Danny Boyle's arty horror flick started brilliantly, ended badly, and was scored by a fast-rising Brit, John Murphy. But the musical highlight is Blue States' "Season Song", which is both chilling and reassuring. Brian Eno's "An Ending (Ascent)" is also ambivalently touching, while Grandaddy are, as ever, incapable of dullness. Not sure why Godspeed You! Black Emperor's efforts for the film don't feature, but Perri Alleyne's "Ave Maria" should cheer up disappointed crazed extremists.
Another day, another Bond movie. Forgive me if I can't get worked up about the McConcept, although David Arnold is, by any standards, a slick operator who does as much as anyone could to keep the formula fresh. Paul Oakenfold has a stab at remixing the James Bond theme, and, of course, Madonna and Mirwais concoct that title song. Here Madge contrives to sound like a tracheotomy victim rattling through an outtake from the Music album. "Sigmund Freud," she croaks. We wonder why. Then we realise she's simply trying to tell us she read a book once.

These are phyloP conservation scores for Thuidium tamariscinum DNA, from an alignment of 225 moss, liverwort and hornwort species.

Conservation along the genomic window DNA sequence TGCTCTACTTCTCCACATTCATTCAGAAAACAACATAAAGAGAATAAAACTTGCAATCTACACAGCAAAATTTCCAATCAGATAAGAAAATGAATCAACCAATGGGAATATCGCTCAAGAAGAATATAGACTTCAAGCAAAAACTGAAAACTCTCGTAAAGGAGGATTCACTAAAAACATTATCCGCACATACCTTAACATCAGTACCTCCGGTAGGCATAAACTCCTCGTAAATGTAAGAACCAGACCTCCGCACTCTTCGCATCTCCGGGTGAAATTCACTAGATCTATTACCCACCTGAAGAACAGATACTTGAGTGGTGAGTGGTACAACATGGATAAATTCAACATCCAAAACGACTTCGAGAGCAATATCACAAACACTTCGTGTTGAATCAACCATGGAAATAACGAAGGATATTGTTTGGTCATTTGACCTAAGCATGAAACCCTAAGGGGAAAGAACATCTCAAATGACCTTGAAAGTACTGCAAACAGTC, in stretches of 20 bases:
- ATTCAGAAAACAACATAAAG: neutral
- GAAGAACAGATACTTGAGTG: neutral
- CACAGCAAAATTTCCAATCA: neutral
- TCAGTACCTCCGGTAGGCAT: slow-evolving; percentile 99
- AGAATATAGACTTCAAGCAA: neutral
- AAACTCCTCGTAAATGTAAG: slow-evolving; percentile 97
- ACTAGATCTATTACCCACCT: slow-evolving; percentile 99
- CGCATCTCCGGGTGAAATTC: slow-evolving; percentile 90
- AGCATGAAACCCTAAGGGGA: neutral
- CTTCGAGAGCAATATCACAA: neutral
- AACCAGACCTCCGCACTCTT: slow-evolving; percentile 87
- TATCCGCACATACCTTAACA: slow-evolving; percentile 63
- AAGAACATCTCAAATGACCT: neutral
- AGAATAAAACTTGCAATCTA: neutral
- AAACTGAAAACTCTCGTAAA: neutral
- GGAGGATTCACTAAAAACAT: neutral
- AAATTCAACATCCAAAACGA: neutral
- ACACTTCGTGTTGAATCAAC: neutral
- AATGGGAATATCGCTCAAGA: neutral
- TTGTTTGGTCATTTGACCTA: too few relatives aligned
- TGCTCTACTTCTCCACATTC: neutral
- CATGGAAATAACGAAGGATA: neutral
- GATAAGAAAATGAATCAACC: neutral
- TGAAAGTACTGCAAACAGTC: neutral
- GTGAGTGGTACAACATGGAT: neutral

It's the 20th anniversary—already—of the groundbreaking TV pop show where enigmatic New Order vocalist Barney once furrowed his brow, stared at Paula Yates' arse and said to me: "Cor, I wouldn't half mind shagging that." Ah, melancholy '80s indieland, where the boys were poets and the girls were, if they had any gumption at all, somewhere else having a life. A splendid 37-track compilation this, as much for Wham! and Frankie as for Echo And The Bunnymen, Iggy Pop, U2, The Human League and The Jam.
Unlikely as he is—a white, upper-class rapper who positively revels in his Ivy Leaguery—Paul Barman offers a surprisingly fresh take on hip hop clichés. The absurd sexscapade "Cock Mobster" balances graphic detail with literary conceit ("I think of the pube I got while reading the Rubaiyat"), owing more to Woody Allen than standard rap bravado. But attempts at gravitas ("Anarchist Bookstore", "Talking Time Travel") resonate with all the panache of a student union debate.